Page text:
EP 144: 6 million babies later – the IVF Story
It was so interesting talking to Connie Orbach about how she started her research to curate the British Science Museum’s exhibition about the story of IVF.
Connie herself admitted how she didn’t realise how much content she would find in the archives from Leslie Brown, regarding the correspondence she received from all around the world.
Connie talked about Jean Purdy who I’ve learned all about over the last couple of weeks and she is talked about as being IVF’s forgotten pioneer, despite being written about by Patrick Steptoe and Robert Edwards as one of the three of them.
Connie has written a really good blog here Jean was hired as a lab technician however she was tasked with managing the laboratory and in reality she did much more. Jean Purdy was not just central to the running of the lab but also to the scientific work. Connie and I spoke about whether her gender meant she was taken less seriously by reporters? Possibly, seeing as she was recorded in the photos as being the ‘midwife’.
Was her role as a lab technician seen as unimportant next to that of the surgeon and the scientist? This is so ironic seeing as she is credited with first discovering the blastocyst embryo stage, one of the key breakthroughs in our understanding of an embryo’s development.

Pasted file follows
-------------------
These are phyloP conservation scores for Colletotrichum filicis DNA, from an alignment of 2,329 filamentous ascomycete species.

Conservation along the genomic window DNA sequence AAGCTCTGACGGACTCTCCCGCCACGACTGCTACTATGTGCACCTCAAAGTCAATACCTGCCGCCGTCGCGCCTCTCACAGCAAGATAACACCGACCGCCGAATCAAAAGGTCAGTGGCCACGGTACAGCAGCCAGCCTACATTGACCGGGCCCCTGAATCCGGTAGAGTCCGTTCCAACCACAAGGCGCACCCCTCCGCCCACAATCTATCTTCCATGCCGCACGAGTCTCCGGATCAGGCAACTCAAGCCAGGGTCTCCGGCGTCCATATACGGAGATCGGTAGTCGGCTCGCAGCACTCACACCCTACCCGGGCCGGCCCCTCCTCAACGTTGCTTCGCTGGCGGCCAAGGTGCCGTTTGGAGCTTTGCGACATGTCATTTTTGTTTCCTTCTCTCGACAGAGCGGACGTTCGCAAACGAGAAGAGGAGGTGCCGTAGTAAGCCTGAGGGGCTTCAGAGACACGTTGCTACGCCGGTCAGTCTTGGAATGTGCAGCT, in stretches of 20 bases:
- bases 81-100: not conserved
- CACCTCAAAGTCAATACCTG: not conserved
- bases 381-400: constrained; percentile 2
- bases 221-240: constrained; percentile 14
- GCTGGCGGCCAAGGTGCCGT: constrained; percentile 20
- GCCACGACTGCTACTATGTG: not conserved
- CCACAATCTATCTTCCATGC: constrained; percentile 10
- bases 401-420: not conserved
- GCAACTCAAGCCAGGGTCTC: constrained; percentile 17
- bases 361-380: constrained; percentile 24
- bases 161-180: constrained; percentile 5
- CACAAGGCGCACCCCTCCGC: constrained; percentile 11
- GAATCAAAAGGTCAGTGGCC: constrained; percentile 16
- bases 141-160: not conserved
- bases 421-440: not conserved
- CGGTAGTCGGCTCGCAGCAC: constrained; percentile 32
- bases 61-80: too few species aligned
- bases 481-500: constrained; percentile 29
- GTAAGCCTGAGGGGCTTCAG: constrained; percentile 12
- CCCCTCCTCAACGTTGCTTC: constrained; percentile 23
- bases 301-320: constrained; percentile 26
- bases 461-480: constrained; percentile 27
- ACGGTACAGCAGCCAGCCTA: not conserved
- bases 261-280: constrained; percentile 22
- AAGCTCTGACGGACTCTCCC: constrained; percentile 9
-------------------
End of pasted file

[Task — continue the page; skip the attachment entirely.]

Whatever the reason, it was not for lack of trying from Edwards. He repeatedly emphasized Purdy’s importance and unsuccessfully lobbied her name to be added to the commemorative plaque placed at the site of their original clinic. Read more in Connie’s blog and here are some other articles are written for the exhibition
Sally Cheshire, chair of the HFEA has also written a blog for the exhibition. Martin Johnson discussing the challenges faced by Bob Edwards developing IVF. Gareth Downs on the male perspective: Bristol Archives wrote a blog recently about receiving the Lesley Brown Archive
To visit the exhibition find out more info here
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— Science Museum (@sciencemuseum) July 23, 2018
Source: The Fertility Podcast